"Let's go," I say.
"No, Mickey, now we have a cigarette." We smoke a cigarette.
"We have to get back," I say.
"No, Mickey, now we have another Coke."
"I don't want one."
"Well, have another cigarette while I have one."
"We have to get back," I plead.
"Look, kid," Eddie's voice becomes lower and nasty, "You're here for the summer. I'm here for life, That nurse thinks it takes an hour and a half to take a stiff to the morgue, and you are not going to tell her any different."
In medical school, the formaldehyde returns, the life blood of my cadaver. I know who my cadaver will be. She has just died, and a great humanitarian like her will almost certainly donate her body to medical science, as they say.
"Thank you Mrs. Roosevelt!" I will exclaim, as I open my box for the first time. "Thank you for affording me the opportunity to help others by tearing you to shreds."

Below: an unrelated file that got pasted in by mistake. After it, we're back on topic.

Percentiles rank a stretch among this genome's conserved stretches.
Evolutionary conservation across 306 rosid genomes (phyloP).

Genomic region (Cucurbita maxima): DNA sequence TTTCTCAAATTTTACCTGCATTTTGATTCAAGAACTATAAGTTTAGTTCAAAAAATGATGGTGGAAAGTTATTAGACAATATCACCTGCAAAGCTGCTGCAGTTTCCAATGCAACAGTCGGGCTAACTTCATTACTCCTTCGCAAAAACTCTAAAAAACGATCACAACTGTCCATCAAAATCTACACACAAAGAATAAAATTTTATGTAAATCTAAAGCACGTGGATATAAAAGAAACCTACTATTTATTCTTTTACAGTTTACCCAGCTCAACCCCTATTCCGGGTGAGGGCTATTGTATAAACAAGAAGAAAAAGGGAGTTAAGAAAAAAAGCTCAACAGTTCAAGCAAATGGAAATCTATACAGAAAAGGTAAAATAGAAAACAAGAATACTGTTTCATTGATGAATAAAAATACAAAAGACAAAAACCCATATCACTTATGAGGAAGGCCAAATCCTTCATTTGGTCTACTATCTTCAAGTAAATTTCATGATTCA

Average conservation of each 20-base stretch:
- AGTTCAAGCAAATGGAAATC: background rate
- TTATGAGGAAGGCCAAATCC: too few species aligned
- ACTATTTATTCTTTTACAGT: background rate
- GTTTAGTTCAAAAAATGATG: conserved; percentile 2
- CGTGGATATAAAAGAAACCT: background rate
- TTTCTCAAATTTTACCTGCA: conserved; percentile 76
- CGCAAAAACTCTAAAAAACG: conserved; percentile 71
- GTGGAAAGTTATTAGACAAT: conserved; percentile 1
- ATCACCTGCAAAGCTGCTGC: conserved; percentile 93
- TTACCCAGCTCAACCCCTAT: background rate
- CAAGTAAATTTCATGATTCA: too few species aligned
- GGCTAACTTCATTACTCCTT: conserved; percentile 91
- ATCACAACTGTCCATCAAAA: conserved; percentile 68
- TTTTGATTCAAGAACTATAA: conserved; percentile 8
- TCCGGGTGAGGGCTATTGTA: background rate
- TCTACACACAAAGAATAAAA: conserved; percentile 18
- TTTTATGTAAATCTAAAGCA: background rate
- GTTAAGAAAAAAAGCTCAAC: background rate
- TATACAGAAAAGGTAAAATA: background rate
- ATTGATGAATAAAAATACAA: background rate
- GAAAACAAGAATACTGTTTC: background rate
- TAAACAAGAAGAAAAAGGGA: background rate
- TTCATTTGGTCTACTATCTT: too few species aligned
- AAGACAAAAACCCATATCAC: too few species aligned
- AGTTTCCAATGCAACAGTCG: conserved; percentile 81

It isn't her. It's a man. The formaldehyde in which he has been soaked has macerated his skin, giving him an ageless look. The cartilage of his nose has dissolved in the pickling juices, making him look as though he has gone one round too many with Archie Moore.
The smell of him will be forever, like the tonsils that have remained in the jar on my bookcase. At first, I wear rubber gloves to dissect, but the smell comes through, wrinkling my fingertips. At the end of the day, I scrub my hands with brushes and green soap, Lava soap, Ajax cleanser, dishwashing detergent, baking soda, lemons. But the smell remains, combing my nostrils as my hand brings the fork to my mouth at dinner. During lovemaking, the smell evokes strange intrusive fantasies.
After a while, it becomes a part of me. Only when I return after a weekend away do I notice it. I stop wearing gloves. I begin to eat lunch at the cadaver box, sometimes laying my sandwich down on his muscles, to get the use of two hands. One day, the project is the removal of the erector spinae muscle that runs along the length of the back, beside the vertebrae. In cattle, it's filet mignon, the instructor informs us. Sure enough, as I tear it from its attachments to the bone, the marinated muscle looks like chunks of rare steak. It is eleven-thirty, and, to my horror, my mouth is watering. I am becoming a doctor.